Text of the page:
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Are cats allergic to American Bittersweet or is it toxic to them?

Illustration of an American Bittersweet plant in Ukiyo-e style

The American Bittersweet (Celastrus scandens), also known as Climbing BittersweetFalse Bittersweet, or Waxwork, is a deciduous woody vine native to eastern North America. While not typically associated with allergies in cats, this plant contains toxic plant compounds that can cause serious health issues if ingested. The primary toxic elements in this plant are Saponins  and Alkaloids.

American Bittersweet is commonly found in woodlands, thickets, and along fences or walls where it can climb using its twining stems.

Toxicity level

High

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Additional image of the plant

Symptoms your cat may have

If a cat ingests any part of the American Bittersweet plant, it may experience various symptoms due to the toxic compounds present in the plant. The severity of the symptoms depends on the amount of plant material consumed. Common signs of American Bittersweet poisoning in cats include:

  • Vomiting
  • Diarrhea
  • Weakness
  • Seizures
  • Abdominal pain
  • Drooling
  • Loss of appetite

Potential diagnosis your Vet may give

If you suspect your cat has ingested American Bittersweet, it is crucial to seek veterinary care immediately. Your veterinarian will likely perform the following steps to diagnose and treat your cat:

  1. Physical examination: The vet will check your cat’s vital signs, abdomen, and overall condition.
  2. Blood tests: These may include a complete blood count (CBC) and biochemistry profile to assess organ function and detect any abnormalities.
  3. Urinalysis: This test can help evaluate kidney function and check for any signs of damage.
  4. Treatment: Depending on the severity of the poisoning, treatment may include induced vomiting, activated charcoal administration, intravenous fluids, and supportive care.
An illustrative banner depicting an anthropomorphic cat in a vet's office, alongside a call-to-action message that reads: 'If you suspect your pet may have ingested a potentially toxic substance,' accompanied by a prominent button stating 'Find A Vet Near Me!
An illustrative banner depicting an anthropomorphic cat in a vet's office, alongside a call-to-action message that reads: 'If you suspect your pet may have ingested a potentially toxic substance,' accompanied by a prominent button stating 'Find A Vet Near Me!

FAQ

Q: Are cats allergic to American Bittersweet?

A: Yes, cats can be allergic to American Bittersweet. Symptoms of an allergic reaction may include itching, sneezing, and swelling.

Q: Is American Bittersweet toxic to cats?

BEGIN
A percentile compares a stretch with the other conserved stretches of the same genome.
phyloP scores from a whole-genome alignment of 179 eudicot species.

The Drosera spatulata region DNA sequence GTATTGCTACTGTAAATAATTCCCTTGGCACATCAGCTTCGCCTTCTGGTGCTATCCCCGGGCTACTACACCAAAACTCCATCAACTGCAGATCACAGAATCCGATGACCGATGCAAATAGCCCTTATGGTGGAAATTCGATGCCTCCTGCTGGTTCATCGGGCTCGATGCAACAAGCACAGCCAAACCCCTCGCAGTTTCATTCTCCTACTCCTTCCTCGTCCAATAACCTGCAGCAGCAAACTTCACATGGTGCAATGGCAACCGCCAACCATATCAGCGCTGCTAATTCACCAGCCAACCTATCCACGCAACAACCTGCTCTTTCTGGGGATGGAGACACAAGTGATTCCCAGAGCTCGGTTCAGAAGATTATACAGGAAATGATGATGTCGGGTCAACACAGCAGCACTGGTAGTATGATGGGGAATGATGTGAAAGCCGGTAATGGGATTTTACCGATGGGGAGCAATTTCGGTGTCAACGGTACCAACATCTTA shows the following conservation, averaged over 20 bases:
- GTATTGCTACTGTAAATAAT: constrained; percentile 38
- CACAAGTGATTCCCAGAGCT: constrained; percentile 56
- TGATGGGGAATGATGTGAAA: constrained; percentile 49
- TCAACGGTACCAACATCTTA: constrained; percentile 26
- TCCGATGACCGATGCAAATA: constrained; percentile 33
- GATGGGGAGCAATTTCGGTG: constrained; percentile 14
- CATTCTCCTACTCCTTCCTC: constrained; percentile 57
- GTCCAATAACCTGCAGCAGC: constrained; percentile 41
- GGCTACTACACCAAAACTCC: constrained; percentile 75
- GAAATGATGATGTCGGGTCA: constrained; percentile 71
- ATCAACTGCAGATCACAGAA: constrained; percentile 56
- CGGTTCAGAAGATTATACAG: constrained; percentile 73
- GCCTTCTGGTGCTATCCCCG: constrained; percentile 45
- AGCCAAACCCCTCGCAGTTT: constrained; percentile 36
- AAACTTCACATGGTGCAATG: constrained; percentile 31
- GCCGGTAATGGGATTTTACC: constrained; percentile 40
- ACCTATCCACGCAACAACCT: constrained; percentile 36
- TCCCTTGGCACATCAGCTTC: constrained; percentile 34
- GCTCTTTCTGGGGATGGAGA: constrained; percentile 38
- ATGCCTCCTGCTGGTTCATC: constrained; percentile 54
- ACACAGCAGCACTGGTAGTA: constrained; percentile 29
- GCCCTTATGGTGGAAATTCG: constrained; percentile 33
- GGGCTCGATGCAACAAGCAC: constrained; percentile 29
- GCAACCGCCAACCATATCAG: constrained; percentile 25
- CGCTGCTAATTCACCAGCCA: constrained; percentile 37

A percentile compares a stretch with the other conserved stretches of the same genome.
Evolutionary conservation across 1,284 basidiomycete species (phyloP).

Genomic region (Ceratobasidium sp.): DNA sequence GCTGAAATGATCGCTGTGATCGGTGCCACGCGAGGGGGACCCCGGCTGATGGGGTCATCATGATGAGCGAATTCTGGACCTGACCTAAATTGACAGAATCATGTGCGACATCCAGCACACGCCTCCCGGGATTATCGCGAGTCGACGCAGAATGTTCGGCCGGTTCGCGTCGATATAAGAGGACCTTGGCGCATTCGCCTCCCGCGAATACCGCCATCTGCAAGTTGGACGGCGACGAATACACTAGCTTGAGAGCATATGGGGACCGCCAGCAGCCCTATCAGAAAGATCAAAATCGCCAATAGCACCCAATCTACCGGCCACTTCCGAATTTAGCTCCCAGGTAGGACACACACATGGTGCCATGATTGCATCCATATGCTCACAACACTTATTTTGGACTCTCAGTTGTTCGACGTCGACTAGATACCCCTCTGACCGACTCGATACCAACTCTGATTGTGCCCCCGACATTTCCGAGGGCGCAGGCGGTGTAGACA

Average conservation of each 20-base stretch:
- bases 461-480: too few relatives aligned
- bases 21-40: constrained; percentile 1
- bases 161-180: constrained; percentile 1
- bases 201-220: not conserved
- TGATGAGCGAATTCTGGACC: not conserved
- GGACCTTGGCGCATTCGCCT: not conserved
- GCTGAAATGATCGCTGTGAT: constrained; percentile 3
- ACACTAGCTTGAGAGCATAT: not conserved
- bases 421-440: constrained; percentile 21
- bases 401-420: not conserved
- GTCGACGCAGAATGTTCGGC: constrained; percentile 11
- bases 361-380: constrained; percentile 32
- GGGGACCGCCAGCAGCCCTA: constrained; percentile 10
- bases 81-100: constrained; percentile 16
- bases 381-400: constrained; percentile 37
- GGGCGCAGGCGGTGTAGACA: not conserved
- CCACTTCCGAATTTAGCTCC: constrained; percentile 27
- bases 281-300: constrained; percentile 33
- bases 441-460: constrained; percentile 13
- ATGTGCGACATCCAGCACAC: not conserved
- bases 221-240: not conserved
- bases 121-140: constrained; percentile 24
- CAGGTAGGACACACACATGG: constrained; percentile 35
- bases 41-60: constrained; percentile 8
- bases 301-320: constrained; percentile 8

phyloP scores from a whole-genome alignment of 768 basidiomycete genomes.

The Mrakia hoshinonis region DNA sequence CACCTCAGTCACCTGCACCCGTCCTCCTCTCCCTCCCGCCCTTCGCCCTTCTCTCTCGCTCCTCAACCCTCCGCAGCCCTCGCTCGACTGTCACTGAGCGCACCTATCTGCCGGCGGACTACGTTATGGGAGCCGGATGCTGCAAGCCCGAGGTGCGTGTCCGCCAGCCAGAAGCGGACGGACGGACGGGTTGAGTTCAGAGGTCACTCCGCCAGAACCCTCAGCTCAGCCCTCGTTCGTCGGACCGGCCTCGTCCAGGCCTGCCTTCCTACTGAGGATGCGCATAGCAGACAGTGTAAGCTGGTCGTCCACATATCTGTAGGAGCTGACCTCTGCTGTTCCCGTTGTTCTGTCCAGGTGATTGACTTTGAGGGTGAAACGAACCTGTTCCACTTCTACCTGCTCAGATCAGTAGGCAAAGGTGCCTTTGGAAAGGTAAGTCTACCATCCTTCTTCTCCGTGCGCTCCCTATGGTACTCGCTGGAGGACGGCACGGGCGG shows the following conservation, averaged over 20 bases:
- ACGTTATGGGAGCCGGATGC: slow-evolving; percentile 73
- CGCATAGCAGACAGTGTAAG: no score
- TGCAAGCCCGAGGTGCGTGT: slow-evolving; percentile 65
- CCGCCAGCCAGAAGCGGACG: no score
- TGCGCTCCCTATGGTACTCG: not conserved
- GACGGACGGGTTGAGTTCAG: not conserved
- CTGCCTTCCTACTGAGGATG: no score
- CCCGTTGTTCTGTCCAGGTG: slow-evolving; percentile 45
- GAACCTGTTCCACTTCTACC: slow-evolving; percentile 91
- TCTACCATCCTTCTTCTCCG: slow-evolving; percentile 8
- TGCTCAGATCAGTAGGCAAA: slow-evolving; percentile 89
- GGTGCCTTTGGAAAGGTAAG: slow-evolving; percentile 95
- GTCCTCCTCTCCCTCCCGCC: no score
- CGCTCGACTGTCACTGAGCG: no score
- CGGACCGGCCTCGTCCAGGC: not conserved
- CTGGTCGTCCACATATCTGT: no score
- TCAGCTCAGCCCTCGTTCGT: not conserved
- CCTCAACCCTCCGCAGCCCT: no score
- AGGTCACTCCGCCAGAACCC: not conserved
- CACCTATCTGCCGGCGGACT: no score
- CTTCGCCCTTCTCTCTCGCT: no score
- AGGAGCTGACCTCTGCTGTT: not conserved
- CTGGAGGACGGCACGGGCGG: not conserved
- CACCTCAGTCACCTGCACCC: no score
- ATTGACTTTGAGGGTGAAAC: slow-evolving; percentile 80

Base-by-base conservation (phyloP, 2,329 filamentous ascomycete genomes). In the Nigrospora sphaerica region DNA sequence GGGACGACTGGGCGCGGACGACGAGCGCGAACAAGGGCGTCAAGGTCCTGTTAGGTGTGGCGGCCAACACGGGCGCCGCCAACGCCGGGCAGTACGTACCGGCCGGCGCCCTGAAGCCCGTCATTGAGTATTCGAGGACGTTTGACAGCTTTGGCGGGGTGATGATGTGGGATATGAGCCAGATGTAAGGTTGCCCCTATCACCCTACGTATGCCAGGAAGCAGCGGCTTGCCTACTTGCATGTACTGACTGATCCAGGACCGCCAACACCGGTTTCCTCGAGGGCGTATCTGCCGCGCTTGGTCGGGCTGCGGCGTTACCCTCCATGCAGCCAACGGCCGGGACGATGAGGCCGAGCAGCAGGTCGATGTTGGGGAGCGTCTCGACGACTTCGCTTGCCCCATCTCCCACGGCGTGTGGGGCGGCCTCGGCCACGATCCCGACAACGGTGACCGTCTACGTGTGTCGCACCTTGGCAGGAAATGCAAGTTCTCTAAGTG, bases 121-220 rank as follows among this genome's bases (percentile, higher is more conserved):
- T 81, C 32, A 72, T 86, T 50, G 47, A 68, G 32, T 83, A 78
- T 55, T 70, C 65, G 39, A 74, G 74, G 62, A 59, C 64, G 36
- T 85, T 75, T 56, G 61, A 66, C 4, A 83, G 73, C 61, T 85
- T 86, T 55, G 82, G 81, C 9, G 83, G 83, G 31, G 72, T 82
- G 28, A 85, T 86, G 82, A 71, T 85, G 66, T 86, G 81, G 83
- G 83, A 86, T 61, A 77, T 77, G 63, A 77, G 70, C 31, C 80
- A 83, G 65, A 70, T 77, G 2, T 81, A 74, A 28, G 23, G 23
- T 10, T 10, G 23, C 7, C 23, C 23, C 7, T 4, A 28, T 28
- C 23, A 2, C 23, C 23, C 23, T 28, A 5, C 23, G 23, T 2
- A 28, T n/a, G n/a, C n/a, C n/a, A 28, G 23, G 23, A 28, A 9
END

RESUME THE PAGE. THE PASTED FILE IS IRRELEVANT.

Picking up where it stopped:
A: Yes, American Bittersweet is toxic to cats. Ingesting any part of this plant can lead to symptoms such as vomiting, diarrhea, and lethargy.

Q: What are the symptoms of American Bittersweet poisoning in cats?

A: Symptoms of American Bittersweet poisoning in cats include vomiting, diarrhea, excessive drooling, and abdominal pain. Immediate veterinary attention is required if ingestion is suspected.

Q: How can I prevent my cat from coming into contact with American Bittersweet?

A: To prevent contact, ensure that American Bittersweet is not present in your home or garden. Keep your cat indoors or monitor outdoor activities closely.

Q: What should I do if my cat eats American Bittersweet?

A: If your cat eats American Bittersweet, contact your veterinarian immediately. Do not induce vomiting unless instructed to do so by a veterinary professional.

Q: Is American Bittersweet commonly found in home gardens?

A: American Bittersweet can be found in some home gardens and wild areas. It is important to recognize and remove this plant to keep your cat safe.

History of the American Bittersweet

American Bittersweet has a long history of use by Native American tribes for medicinal purposes, such as treating venereal diseasestuberculosis, and inducing vomiting.

The plant was introduced to Europe in the 1860s as an ornamental vine and has since been cultivated for its attractive fruit and foliage. However, due to its invasive nature and toxicity, American Bittersweet is now considered a problematic species in some areas

Further reading and sources

Please note: The information shared in this post is for informational purposes only and should not be considered as veterinary medical advice.

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